The Russo-Saudi Oil Agreement Has Convinced China to Help Venezuela in an Hour of Need

OPEC+: Good for China in the long term – a wake-up call to a Russophobic US in the short term 

The recently emerged OPEC+ format which since 2016 has seen Russia and Saudi Arabia work together to stabilise the price of crude oil on international markets has now become an incentive for China to work even more closely with its Venezuelan partner on re-starting the South American nation’s besieged oil industry.

China and the US remain the world’s top energy consumers and therefore, the traditional rivals are largely on the same page regarding a desire for OPEC+ to keep oil affordable. However, a key difference is that while America’s major Arab partner Saudi Arabia is looking to pivot eastward in order to obtain the Russian and Chinese expertise necessary to diversify its petro-economy, the US now finds that rather than just talking to Saudi Arabia which has traditionally had a mutually parasitic relationship with Washington, the US must now talk to a rival superpower in the form of Russia in order to reach agreements on OPEC+ boosting production in order to create price relief for energy hungry America. Additionally, the new OPEC+ format is set to gradually challenge the primacy of the Petrodollar as Russia is already working with China to increase bilateral trade in national currencies. When extrapolated onto the OPEC+ format, Russia will eventually be in a position to guide its Saudi partner towards a position where it will be mutually advantageous for Riyadh, like Moscow to sell oil to China in the Chinese rather than American currency.  This itself will challenge the overall primary of the Dollar and ready the latter half of the 21st century for an era where the Yuan becomes the world’s de-facto trading and reserve currency.

 

 

Venezuela’s problems 

After years of enduring a combination of oil prices which until recently had been on a downward spiral, combined with ever more sanctions from Washington and further US efforts to sow discord in the country by pumping money into agitation groups posing as legitimate political opposition, Venezuela’s economy has slowed in a dramatic fashion. Now that oil prices are back up due both to the stabilisation efforts of OPEC+ and wild speculation surrounding the fact that Iran will likely be partly cut off from its customer bases when new US sanctions kick in beginning in November of this year, Venezuela can stand to economically benefit from these trends.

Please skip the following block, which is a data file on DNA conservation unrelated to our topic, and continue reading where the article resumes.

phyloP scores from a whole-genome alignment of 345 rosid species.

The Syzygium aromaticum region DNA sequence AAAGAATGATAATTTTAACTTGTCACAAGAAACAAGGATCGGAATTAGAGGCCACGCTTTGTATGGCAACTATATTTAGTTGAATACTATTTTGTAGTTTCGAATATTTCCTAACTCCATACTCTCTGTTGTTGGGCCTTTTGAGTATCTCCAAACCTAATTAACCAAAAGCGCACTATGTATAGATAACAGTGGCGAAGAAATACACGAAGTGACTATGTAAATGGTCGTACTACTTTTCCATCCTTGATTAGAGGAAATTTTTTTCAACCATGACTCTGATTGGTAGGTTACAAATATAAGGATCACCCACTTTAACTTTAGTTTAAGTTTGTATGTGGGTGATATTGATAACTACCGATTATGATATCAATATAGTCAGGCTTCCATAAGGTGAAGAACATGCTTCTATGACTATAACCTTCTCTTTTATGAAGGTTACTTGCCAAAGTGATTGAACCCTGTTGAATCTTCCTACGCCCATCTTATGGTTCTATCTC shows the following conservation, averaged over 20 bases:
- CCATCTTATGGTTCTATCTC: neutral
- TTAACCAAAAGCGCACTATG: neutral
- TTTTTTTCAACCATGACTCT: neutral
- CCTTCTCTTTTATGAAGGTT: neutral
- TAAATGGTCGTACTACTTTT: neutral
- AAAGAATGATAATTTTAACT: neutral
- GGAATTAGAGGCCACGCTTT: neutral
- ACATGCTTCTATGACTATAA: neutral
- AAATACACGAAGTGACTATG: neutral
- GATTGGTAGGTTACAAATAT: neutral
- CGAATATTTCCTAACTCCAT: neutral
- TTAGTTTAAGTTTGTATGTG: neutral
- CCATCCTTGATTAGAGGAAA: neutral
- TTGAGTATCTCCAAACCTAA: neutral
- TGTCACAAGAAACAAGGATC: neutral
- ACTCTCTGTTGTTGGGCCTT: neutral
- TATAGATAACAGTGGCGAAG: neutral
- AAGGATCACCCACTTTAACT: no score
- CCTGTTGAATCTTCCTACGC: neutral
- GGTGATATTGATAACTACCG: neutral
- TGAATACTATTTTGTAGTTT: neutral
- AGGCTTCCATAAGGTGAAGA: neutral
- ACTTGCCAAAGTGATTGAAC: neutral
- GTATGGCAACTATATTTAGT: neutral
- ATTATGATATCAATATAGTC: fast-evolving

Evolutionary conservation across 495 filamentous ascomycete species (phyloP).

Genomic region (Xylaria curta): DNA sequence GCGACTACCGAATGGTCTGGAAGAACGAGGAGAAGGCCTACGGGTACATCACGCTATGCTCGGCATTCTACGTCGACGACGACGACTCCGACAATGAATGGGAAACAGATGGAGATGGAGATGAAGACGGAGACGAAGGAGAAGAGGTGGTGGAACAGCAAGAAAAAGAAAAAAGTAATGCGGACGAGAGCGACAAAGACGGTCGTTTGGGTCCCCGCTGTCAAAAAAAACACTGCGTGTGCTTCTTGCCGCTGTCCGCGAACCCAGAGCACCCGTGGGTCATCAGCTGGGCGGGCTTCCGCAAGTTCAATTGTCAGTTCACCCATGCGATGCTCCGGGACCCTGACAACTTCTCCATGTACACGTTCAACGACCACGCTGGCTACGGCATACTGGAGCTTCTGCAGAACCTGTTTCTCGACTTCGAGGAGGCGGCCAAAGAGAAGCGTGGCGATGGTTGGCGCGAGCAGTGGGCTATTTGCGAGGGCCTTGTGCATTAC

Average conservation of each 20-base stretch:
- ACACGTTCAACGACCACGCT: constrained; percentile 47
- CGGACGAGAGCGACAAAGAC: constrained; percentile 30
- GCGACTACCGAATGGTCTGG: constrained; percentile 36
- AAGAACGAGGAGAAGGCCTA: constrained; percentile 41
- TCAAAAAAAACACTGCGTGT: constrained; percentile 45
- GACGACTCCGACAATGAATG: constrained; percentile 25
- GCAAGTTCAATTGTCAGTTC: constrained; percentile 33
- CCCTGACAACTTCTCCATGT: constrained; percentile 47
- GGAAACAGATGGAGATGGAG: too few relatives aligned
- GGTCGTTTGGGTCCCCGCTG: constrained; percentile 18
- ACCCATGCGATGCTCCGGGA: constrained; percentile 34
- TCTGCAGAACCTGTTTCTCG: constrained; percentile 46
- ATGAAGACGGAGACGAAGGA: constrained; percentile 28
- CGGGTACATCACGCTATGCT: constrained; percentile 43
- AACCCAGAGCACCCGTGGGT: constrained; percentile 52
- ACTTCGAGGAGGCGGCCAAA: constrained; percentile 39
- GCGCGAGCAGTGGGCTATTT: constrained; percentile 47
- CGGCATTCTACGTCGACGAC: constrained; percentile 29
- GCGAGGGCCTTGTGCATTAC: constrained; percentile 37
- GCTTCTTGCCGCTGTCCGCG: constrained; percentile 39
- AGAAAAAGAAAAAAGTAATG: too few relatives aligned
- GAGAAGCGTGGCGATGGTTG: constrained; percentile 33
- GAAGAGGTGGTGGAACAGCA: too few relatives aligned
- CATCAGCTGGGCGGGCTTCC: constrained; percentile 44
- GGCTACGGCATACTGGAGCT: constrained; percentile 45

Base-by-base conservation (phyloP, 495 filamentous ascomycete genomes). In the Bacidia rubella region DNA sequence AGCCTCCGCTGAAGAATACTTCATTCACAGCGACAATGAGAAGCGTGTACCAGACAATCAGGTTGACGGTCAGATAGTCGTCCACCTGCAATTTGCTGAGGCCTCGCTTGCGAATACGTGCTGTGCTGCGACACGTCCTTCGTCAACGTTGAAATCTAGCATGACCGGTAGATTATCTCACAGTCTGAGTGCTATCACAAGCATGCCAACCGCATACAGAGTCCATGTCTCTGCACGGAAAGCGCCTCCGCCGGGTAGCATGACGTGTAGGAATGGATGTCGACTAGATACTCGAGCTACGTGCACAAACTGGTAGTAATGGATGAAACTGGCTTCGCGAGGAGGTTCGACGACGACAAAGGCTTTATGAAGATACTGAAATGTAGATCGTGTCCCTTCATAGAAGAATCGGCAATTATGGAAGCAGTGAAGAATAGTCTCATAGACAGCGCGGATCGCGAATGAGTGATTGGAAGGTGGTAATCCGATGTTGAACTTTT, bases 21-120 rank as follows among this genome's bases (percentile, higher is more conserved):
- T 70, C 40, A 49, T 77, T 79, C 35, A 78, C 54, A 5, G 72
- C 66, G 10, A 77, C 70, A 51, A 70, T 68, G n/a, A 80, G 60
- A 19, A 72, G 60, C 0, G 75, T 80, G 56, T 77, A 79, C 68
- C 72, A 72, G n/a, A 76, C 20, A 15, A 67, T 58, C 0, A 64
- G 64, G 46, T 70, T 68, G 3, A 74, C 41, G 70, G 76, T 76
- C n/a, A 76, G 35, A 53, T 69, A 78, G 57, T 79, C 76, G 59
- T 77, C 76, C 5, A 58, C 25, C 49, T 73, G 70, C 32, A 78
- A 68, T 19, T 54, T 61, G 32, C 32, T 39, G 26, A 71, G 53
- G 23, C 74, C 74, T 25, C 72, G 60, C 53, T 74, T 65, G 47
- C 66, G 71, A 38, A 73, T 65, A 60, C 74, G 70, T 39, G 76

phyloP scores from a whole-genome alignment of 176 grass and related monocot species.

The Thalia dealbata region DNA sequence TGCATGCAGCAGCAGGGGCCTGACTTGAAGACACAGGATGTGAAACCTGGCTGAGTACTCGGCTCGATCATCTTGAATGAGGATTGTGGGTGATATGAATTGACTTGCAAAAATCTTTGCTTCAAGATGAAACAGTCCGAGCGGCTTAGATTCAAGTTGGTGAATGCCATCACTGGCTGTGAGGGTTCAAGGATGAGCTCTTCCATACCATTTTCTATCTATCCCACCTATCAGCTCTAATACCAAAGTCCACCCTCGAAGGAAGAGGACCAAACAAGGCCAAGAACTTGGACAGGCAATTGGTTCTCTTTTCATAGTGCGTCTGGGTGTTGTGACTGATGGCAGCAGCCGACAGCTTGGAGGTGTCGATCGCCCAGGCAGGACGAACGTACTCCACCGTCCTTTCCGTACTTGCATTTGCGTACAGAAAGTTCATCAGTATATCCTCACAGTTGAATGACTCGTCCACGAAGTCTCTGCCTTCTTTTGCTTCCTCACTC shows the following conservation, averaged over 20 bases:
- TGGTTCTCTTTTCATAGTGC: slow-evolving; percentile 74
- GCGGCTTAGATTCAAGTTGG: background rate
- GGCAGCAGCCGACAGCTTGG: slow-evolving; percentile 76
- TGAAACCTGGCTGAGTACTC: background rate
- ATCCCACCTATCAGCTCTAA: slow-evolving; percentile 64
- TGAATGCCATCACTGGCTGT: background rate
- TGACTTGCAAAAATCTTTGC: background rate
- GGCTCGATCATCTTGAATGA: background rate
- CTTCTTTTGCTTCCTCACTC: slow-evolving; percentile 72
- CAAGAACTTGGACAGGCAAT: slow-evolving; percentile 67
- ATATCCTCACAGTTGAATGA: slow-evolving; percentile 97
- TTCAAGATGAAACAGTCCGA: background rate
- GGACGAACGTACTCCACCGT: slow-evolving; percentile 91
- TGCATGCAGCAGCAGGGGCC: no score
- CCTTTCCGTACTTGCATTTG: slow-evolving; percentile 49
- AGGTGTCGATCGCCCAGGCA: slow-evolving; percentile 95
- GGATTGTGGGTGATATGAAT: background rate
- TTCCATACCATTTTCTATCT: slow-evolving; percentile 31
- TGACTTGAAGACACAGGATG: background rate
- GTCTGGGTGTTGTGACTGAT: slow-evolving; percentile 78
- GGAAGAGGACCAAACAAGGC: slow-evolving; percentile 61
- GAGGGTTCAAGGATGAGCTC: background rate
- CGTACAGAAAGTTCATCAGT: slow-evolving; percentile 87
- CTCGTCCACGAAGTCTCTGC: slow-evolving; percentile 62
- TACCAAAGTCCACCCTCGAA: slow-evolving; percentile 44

Unfortunately for Caracas, recent local turbulence has meant that the country’s own production facilities are working at levels far from maximum capacity.

 

 

China to the rescue in a win-win format 

Against the backdrop of China seeking lower energy prices for its heavily industrialised economy and Venezuela seeking external investment to help modernise local oil extraction facilities, China has come up with a win-win formula that will see Beijing pump $250 million into Venezuela’s petro-economy while in return Venezuela will pump more barrels of oil than it is currently capable of doing and deliver them to Caracas’s all-weather Chinese partner.

According to Chinese energy expert Liu Qian,

“China’s direct investment of $250 million in Venezuelan national oil company [Petróleos de Venezuela, S.A.] will positively affect the stabilization of oil production in Venezuela and ensure delivery of crude oil to China”.

Alluding to the fact that this is likely just the first step of a long-term Chinese aim of re-starting Venezuela’s beleaguered oil industry, Liu further stated,

“China does not exclude the provision of loans or other types of assistance to stabilise and boost oil production [in Venezuela] within the framework of a ‘loan-for-oil’ model of energy cooperation”.

 

Conclusion 

In this sense, China and Venezuela’s partnership can grow stronger than ever as market conditions dictate that both sides have a resource the other needs. Venezuela is presently hungry for Chinese investment capital and expertise on modernising existing facilities while China is looking for a geopolitically reliable partner to provide for its large energy needs.

Thus, at a time when Venezuela stood to be excluded from the benefits that it would have otherwise reaped at a time when the price of oil continues to climb, China has brought Venezuela’s petro-economy back to the forefront in a model that could sustain healthy relations between Beijing and Caracas for future years, all while subtly providing Venezuela with a geopolitical insurance policy in the form of a Chinese partner that the US does not want to directly antagonise.

 

 

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